Evaluate systemd logs using Journalctl

Status and verification

Your operating system contains a Journal for each user as well as one for the system itself. If a user belongs to the group systemd-journal, they can access the journal and view all the data without running as root. Before you dive in and view all the data available, you may want to master a few basic but important commands.

View the current status of the Journal daemon using Systemctl (Listing 1). Use journalctl --disk-usage to check the current journal size and journalctl - verify to test the integrity of your data (Listing 2).

Listing 1

Viewing the Current Status of the Journal Daemon

$ systemctl status systemd-journald
 systemd-journald.service - Journal Service
   Loaded: loaded (/lib/systemd/system/systemd-journald.service; static; vendor preset: enabled)
   Active: active (running) since Fr 2017-03-10 14:33:37 CET; 4h 21min ago
     Docs: man:systemd-journald.service(8)
 Main PID: 10376 (systemd-journal)
   Status: "Processing requests..."
   CGroup: /system.slice/systemd-journald.service
            10376 /lib/systemd/systemd-journald
Mar 10 14:33:37 rpg-pi3b-01 systemd-journald[10376]: Runtime journal (/run/log/journal/) is 4.7M, max 38.3M, 33.5M free.
Mar 10 14:33:37 rpg-pi3b-01 systemd-journald[10376]: Journal started
Warning: Journal has been rotated since unit was started. Log output is incomplete or unavailable.

Listing 2

Checking the Size and Integrity of Journal Data

$ sudo journalctl --disk-usage
Archived and active journals take up 4.7M on disk.
$ sudo journalctl --verify
PASS: /run/log/journal/747bced4498d729c8a19f23400000006/system.journal

To see whether your log is recording the correct time, run timedatectl status. This command lets you check that your time zone corresponds to your location (Listing 3). The top line should show the current time. If you're running the computer in a new time zone use timedatectl set-timezone <zone> to adjust.

Listing 3

Checking Local Time

$ timedatectl status
Local time: Tue 2017-05-16 18:42:42 IST
  Universal time: Tue 2017-05-16 17:42:42 UTC
        RTC time: Tue 2017-05-16 17:42:42
       Time zone: Europe/Dublin (IST, +0100)
 Network time on: yes
NTP synchronized: yes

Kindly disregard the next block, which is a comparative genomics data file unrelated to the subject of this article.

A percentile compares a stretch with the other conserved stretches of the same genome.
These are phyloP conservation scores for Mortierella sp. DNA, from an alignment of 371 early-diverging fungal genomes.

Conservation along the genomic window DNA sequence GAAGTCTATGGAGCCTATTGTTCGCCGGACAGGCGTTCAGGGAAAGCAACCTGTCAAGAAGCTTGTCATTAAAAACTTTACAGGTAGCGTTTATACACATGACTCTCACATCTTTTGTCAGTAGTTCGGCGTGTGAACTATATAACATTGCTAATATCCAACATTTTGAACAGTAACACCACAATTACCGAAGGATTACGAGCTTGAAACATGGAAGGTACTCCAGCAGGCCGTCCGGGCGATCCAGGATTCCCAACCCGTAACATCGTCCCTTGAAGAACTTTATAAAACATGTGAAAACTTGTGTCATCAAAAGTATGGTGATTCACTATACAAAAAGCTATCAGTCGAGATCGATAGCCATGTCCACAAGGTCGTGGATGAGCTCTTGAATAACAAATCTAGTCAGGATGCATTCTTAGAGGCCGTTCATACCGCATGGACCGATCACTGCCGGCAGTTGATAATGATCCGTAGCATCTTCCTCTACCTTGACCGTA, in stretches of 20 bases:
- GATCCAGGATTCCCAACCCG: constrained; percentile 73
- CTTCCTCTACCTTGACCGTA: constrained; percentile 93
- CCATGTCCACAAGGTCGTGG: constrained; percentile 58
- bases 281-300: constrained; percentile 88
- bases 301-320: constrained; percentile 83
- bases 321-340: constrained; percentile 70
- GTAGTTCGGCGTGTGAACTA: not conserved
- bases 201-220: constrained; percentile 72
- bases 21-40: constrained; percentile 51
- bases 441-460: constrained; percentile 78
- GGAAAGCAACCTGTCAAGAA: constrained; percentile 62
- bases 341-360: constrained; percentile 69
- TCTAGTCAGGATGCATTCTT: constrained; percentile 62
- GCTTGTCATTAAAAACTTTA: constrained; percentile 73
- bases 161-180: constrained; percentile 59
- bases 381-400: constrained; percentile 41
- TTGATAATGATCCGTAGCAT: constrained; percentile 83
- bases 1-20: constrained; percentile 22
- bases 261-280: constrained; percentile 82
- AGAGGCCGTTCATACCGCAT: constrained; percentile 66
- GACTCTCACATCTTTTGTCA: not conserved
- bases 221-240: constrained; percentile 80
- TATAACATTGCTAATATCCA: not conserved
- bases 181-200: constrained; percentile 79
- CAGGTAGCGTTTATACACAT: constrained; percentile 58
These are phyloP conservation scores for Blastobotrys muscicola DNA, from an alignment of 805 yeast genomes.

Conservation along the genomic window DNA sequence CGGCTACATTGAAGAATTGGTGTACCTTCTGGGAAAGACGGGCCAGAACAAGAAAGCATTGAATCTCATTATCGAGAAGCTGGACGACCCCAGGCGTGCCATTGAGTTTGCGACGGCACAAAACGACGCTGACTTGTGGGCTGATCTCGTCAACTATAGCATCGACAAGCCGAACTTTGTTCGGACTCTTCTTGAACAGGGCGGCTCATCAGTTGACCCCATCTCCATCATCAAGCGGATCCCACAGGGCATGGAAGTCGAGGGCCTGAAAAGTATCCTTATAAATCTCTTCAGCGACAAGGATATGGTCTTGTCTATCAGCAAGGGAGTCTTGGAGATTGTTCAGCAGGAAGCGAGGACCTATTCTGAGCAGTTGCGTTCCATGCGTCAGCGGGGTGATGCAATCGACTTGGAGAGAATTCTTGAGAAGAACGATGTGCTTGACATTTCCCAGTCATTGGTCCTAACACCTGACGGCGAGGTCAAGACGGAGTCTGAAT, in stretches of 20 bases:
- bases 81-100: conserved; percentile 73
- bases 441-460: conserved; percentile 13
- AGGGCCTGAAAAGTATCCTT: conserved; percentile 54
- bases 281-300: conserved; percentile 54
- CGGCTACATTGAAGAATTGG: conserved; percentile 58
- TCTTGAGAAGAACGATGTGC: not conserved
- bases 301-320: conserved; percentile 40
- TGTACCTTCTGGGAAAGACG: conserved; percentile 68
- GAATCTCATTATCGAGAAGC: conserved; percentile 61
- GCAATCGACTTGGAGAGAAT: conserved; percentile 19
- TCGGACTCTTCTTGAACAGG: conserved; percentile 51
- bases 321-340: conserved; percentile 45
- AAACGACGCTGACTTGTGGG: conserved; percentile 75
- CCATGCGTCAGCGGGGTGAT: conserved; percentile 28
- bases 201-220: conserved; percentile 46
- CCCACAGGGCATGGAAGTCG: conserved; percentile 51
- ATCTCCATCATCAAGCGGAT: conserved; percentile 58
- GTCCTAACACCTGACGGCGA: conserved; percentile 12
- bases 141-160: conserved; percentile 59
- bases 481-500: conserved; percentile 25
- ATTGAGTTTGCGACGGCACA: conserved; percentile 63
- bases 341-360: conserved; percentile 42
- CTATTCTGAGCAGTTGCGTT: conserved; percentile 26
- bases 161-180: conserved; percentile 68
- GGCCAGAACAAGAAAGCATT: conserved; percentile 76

RTC in local TZ: no

In theory, you can display any data from the journal using the journalctl command. By default the terminal pager program less is used to display data. It allows you to scroll back and forth through the log. Most importantly, you can use it from your regular user account without root privileges. When you've finished examining the binary files, return to the command prompt by pressing Q.

The whole story

You can display the complete Journal output by running the command journalctl without any additional options. This will show all saved logs subject to any file size limitations and the time since your last reboot.

Each time you restart the computer, the program will insert the line – Reboot – to break up the information. This not only makes the logs easier on the eye, but is useful to determine how long an error has been occurring. Use journalctl -p err to limit the output if necessary. This option will display only ERROR log levels from the Journal.

Normally you'll most probably want to focus on issues occurring at a certain time or filter results. For instance, you can use journalctl -b to show all logs since the last boot. If you're interested in log files from the last boot but one, run journalctl -b -1. Use journalctl --list-boots to display all boot events saved in the Journal (Listing 4). Use the value from the first column of the output to display information on a specific boot e.g. journalctl -b -0

Listing 4

Displaying All Boot Events Saved in the Journal

$ sudo journalctl --list-boots
 0 9e814cbee30a47ea85a58a5674829a95 Mi 2017-02-08 14:09:34 CET-Fr 2017-03-10 19:03:25 CET

Buy this article as PDF

Express-Checkout as PDF

Pages: 6

Price $2.95
(incl. VAT)

Buy Raspberry Pi Geek

Get it on Google Play

US / Canada

Get it on Google Play

UK / Australia

Related content